2018 Toyota Yaris GRMN review

WRC-inspired hatch plays a wicked whine

2018 Toyota Yaris GRMN review

Behold Toyota’s new hot hatch and the first GRMN branded performance road special for Europe.

Bit confused? That acronym stands for ‘Gazoo Racing Meisters of Nürburgring’. ‘Gazoo Racing’ is Toyota’s de-facto factory motorsport arm that will offer performance road models at several levels.

Yes, the Yaris is an odd beginning with only 400 to be built. But sources suggest full-fat GRMN models will continue as limited-series productions. The performance makeover is impressive, although not as thorough as the company might lead you on.

Having braced the hatchback’s body-in-white in key places, Gazoo Racing has fitted shorter and stiffer suspension springs and Sachs Performance dampers, as well as a fatter anti-roll bar up front.

Forged 17-inch alloy wheels from BBS save 2kg per corner and are wrapped with 205mm-wide Bridgestone Potenza RE050As and stopped by uprated disc brakes and four-pot front calipers.

The steering rack has been quickened, too. But there is no widened axle track here, and no lightweight suspension arms or dedicated knuckles of the sort we’re beginning to see on hot hatchbacks at this level.

The engine is a supercharged 1.8-litre petrol four-pot built by Toyota UK and tuned by Lotus. Producing 156kW just shy of 7000rpm and 250Nm, it makes a refreshing change from the smaller-capacity turbos within this niche. And, fitted with a centre-exit exhaust designed for this car, it sounds great when it’s working hard: waspish, brassy, rough-edged.

The Yaris GRMN has some excellent ultra-suede sports seats that hold you in place, but it’s a pity you sit high at the controls, close to the pedals, and with a provision for driver leg room that anyone taller than six-foot-two will likely find troubling. But the car also fails to give you quite enough steering column reach adjustment and its pedal layout puts too much fresh air between the brake and accelerator to make for easy heel-and-toeing.

In broader terms, plenty might find fault with the car’s perceived cabin quality given the price they’re being asked to pay – the fascia is dark and plain and looks both antiquated and cheap in places – although that’s likely to bother those primarily interested in the driving experience less.

The Yaris GRMN doesn’t have the low-rev torque to bludgeon its way down short straights with the vigour of something more powerful and expensive, but its engine responds very crisply indeed, zips to the 7000rpm redline and makes the accelerator feel like it operates in an entirely analogue and linear fashion – unlike big-boosted turbo rivals.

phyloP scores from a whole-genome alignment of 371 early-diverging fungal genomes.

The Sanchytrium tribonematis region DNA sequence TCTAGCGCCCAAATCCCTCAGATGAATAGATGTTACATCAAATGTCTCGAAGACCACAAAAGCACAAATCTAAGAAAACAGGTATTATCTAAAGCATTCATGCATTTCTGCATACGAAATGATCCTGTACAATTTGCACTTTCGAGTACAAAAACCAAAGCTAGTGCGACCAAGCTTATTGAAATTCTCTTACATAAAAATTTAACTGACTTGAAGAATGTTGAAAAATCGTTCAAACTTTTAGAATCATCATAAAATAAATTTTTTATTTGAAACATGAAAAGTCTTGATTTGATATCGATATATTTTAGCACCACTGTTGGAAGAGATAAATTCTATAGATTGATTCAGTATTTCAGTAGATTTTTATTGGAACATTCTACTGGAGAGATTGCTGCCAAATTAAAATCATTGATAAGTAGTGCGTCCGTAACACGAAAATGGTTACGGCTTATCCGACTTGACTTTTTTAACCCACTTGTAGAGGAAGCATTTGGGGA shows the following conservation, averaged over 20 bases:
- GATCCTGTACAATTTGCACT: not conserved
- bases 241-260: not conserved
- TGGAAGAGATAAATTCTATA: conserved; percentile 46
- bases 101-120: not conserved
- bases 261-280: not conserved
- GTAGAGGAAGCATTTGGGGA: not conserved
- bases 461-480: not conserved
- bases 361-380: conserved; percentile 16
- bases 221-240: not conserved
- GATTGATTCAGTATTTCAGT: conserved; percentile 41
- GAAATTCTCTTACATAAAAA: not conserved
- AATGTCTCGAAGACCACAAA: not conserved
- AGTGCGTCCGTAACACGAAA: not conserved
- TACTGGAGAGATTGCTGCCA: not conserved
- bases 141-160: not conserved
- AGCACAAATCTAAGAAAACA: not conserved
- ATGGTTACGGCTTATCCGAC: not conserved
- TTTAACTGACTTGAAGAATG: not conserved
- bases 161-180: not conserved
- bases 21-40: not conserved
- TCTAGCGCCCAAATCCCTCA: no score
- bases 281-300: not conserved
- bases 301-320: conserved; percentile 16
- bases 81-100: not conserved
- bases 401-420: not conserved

The Yaris makes a decent effort out of a poor start in life for ride and handling. Being unusually tall even by small-hatch standards, the car has a high centre of gravity and doesn’t quite dive with the agile glee of a Ford Fiesta ST.

Instead, it takes a perceptible moment to settle on its outside wheels before changing direction and doesn’t point or rotate underneath you in the same way. But that’s not to suggest the car isn’t an engaging, lively type.

If you set about the Yaris’s meaty controls, working hard to shift its mass around during cornering and wringing every available rev out of that engine, it rewards you aplenty. The car has a very simple, likeable, old-school performance vibe (because it has passive dampers and a manual gearbox), makes real engine noise and has but one driving mode.

The Yaris’s body control is very good and its damping superbly tuned, allowing enough short-wave suppleness to keep the body settled over smaller lumps and bumps, but checking it firmly over bigger ones.

Steering is feelsome and true although it weights up unhelpfully when you gather the car’s weight over its front axle and can squirm and fight a bit when the Torsen slippy diff is trying to put all 250Nm through the outside front wheel. Also, although handling isn’t as adjustable as the very best hot small hatches, the Yaris’s attitude can be manipulated a little with a mid-corner brake dab.

Whether that amounts to a mini hatch worth paying $46,493 for is in one way irrelevant: the Yaris GRMN won’t come here.

As something to simply enjoy on a Sunday morning blat in the twisty stuff, I’d pick it over others. It is also one of the more involving, simple and likeable hot hatchbacks I’ve driven of late. But I’d be put off by the paint livery and the price anyway.

What matters most is Toyota has created a driver’s car worthy of an enthusiastic following that augurs well for things to come, particular when Gazoo Racing turns its attention to a more promising base car – say, just for argument’s sake, next year’s new Supra.

Engine: 1798cc inline-4cyl, DOHC, 16v, supercharger
Power: 156kW @ 6800rpm
Torque: 250Nm @ 4800rpm
Weight: 1135kg
0-100km/h: 6.4sec (claimed) 
Price: $46,493

Like: Blower whine; damping tune; seats
Dislike: Lumpy steering; lack of agility; stickers; price
Star Rating: 3.5 out of 5 stars


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